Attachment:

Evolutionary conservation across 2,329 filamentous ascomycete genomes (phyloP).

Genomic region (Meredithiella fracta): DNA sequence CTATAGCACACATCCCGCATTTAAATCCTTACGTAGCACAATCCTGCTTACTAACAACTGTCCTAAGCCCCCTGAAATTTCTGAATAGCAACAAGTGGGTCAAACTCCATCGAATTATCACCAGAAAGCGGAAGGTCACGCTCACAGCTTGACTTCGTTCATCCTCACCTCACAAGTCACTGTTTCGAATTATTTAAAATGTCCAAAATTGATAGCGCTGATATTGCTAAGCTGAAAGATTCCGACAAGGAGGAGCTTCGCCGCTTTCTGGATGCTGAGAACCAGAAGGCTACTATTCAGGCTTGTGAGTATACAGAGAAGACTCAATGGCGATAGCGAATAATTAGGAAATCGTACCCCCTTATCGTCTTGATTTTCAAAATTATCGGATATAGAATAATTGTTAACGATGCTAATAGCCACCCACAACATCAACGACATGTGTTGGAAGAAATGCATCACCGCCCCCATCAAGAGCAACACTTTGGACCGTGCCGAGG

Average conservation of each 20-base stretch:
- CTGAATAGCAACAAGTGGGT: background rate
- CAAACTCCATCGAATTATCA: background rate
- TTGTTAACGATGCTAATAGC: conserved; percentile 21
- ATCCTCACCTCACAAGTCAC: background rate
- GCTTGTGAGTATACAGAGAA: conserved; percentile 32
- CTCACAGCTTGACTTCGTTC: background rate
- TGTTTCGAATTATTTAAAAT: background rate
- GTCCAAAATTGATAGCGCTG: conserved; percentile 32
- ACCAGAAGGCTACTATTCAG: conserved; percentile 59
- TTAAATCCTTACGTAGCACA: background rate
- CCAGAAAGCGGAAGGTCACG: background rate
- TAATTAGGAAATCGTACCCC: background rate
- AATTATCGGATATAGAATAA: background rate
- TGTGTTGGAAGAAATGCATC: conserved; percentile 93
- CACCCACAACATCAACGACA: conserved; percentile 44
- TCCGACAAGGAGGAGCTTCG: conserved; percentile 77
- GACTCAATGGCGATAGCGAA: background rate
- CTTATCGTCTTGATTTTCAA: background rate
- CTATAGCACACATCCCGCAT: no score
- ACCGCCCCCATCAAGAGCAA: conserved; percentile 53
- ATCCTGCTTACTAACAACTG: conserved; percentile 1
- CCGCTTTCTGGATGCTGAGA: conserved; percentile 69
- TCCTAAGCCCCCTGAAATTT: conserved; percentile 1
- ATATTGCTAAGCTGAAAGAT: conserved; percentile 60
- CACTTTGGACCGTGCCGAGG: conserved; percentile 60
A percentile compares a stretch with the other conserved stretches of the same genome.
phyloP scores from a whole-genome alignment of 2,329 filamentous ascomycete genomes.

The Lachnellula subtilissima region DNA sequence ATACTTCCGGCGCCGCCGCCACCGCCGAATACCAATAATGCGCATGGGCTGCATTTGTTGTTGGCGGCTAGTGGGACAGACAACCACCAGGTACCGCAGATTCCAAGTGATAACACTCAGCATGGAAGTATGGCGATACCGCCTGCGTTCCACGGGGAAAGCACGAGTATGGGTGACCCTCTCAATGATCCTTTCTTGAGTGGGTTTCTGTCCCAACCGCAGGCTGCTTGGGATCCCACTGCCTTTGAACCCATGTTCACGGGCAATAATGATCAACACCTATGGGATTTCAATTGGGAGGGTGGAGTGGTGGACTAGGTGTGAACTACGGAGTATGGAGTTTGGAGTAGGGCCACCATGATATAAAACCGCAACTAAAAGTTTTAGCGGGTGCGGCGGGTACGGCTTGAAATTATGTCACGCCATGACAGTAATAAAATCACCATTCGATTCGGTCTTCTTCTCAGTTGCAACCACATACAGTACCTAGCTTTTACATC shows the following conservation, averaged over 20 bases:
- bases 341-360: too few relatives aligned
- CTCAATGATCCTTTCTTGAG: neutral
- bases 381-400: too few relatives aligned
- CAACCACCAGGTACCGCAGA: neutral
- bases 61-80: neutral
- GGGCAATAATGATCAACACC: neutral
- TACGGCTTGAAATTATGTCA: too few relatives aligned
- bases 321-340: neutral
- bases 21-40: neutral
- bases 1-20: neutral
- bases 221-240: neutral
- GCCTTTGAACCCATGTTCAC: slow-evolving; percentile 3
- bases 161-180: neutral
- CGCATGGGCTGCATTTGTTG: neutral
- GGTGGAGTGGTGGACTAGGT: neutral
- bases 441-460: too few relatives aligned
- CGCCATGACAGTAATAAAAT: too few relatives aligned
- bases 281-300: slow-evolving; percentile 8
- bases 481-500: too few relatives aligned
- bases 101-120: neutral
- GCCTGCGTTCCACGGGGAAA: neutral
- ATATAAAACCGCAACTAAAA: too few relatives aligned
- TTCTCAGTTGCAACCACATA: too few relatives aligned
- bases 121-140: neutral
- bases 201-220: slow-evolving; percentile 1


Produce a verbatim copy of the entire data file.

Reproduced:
Evolutionary conservation across 2,329 filamentous ascomycete genomes (phyloP).

Genomic region (Meredithiella fracta): DNA sequence CTATAGCACACATCCCGCATTTAAATCCTTACGTAGCACAATCCTGCTTACTAACAACTGTCCTAAGCCCCCTGAAATTTCTGAATAGCAACAAGTGGGTCAAACTCCATCGAATTATCACCAGAAAGCGGAAGGTCACGCTCACAGCTTGACTTCGTTCATCCTCACCTCACAAGTCACTGTTTCGAATTATTTAAAATGTCCAAAATTGATAGCGCTGATATTGCTAAGCTGAAAGATTCCGACAAGGAGGAGCTTCGCCGCTTTCTGGATGCTGAGAACCAGAAGGCTACTATTCAGGCTTGTGAGTATACAGAGAAGACTCAATGGCGATAGCGAATAATTAGGAAATCGTACCCCCTTATCGTCTTGATTTTCAAAATTATCGGATATAGAATAATTGTTAACGATGCTAATAGCCACCCACAACATCAACGACATGTGTTGGAAGAAATGCATCACCGCCCCCATCAAGAGCAACACTTTGGACCGTGCCGAGG

Average conservation of each 20-base stretch:
- CTGAATAGCAACAAGTGGGT: background rate
- CAAACTCCATCGAATTATCA: background rate
- TTGTTAACGATGCTAATAGC: conserved; percentile 21
- ATCCTCACCTCACAAGTCAC: background rate
- GCTTGTGAGTATACAGAGAA: conserved; percentile 32
- CTCACAGCTTGACTTCGTTC: background rate
- TGTTTCGAATTATTTAAAAT: background rate
- GTCCAAAATTGATAGCGCTG: conserved; percentile 32
- ACCAGAAGGCTACTATTCAG: conserved; percentile 59
- TTAAATCCTTACGTAGCACA: background rate
- CCAGAAAGCGGAAGGTCACG: background rate
- TAATTAGGAAATCGTACCCC: background rate
- AATTATCGGATATAGAATAA: background rate
- TGTGTTGGAAGAAATGCATC: conserved; percentile 93
- CACCCACAACATCAACGACA: conserved; percentile 44
- TCCGACAAGGAGGAGCTTCG: conserved; percentile 77
- GACTCAATGGCGATAGCGAA: background rate
- CTTATCGTCTTGATTTTCAA: background rate
- CTATAGCACACATCCCGCAT: no score
- ACCGCCCCCATCAAGAGCAA: conserved; percentile 53
- ATCCTGCTTACTAACAACTG: conserved; percentile 1
- CCGCTTTCTGGATGCTGAGA: conserved; percentile 69
- TCCTAAGCCCCCTGAAATTT: conserved; percentile 1
- ATATTGCTAAGCTGAAAGAT: conserved; percentile 60
- CACTTTGGACCGTGCCGAGG: conserved; percentile 60
A percentile compares a stretch with the other conserved stretches of the same genome.
phyloP scores from a whole-genome alignment of 2,329 filamentous ascomycete genomes.

The Lachnellula subtilissima region DNA sequence ATACTTCCGGCGCCGCCGCCACCGCCGAATACCAATAATGCGCATGGGCTGCATTTGTTGTTGGCGGCTAGTGGGACAGACAACCACCAGGTACCGCAGATTCCAAGTGATAACACTCAGCATGGAAGTATGGCGATACCGCCTGCGTTCCACGGGGAAAGCACGAGTATGGGTGACCCTCTCAATGATCCTTTCTTGAGTGGGTTTCTGTCCCAACCGCAGGCTGCTTGGGATCCCACTGCCTTTGAACCCATGTTCACGGGCAATAATGATCAACACCTATGGGATTTCAATTGGGAGGGTGGAGTGGTGGACTAGGTGTGAACTACGGAGTATGGAGTTTGGAGTAGGGCCACCATGATATAAAACCGCAACTAAAAGTTTTAGCGGGTGCGGCGGGTACGGCTTGAAATTATGTCACGCCATGACAGTAATAAAATCACCATTCGATTCGGTCTTCTTCTCAGTTGCAACCACATACAGTACCTAGCTTTTACATC shows the following conservation, averaged over 20 bases:
- bases 341-360: too few relatives aligned
- CTCAATGATCCTTTCTTGAG: neutral
- bases 381-400: too few relatives aligned
- CAACCACCAGGTACCGCAGA: neutral
- bases 61-80: neutral
- GGGCAATAATGATCAACACC: neutral
- TACGGCTTGAAATTATGTCA: too few relatives aligned
- bases 321-340: neutral
- bases 21-40: neutral
- bases 1-20: neutral
- bases 221-240: neutral
- GCCTTTGAACCCATGTTCAC: slow-evolving; percentile 3
- bases 161-180: neutral
- CGCATGGGCTGCATTTGTTG: neutral
- GGTGGAGTGGTGGACTAGGT: neutral
- bases 441-460: too few relatives aligned
- CGCCATGACAGTAATAAAAT: too few relatives aligned
- bases 281-300: slow-evolving; percentile 8
- bases 481-500: too few relatives aligned
- bases 101-120: neutral
- GCCTGCGTTCCACGGGGAAA: neutral
- ATATAAAACCGCAACTAAAA: too few relatives aligned
- TTCTCAGTTGCAACCACATA: too few relatives aligned
- bases 121-140: neutral
- bases 201-220: slow-evolving; percentile 1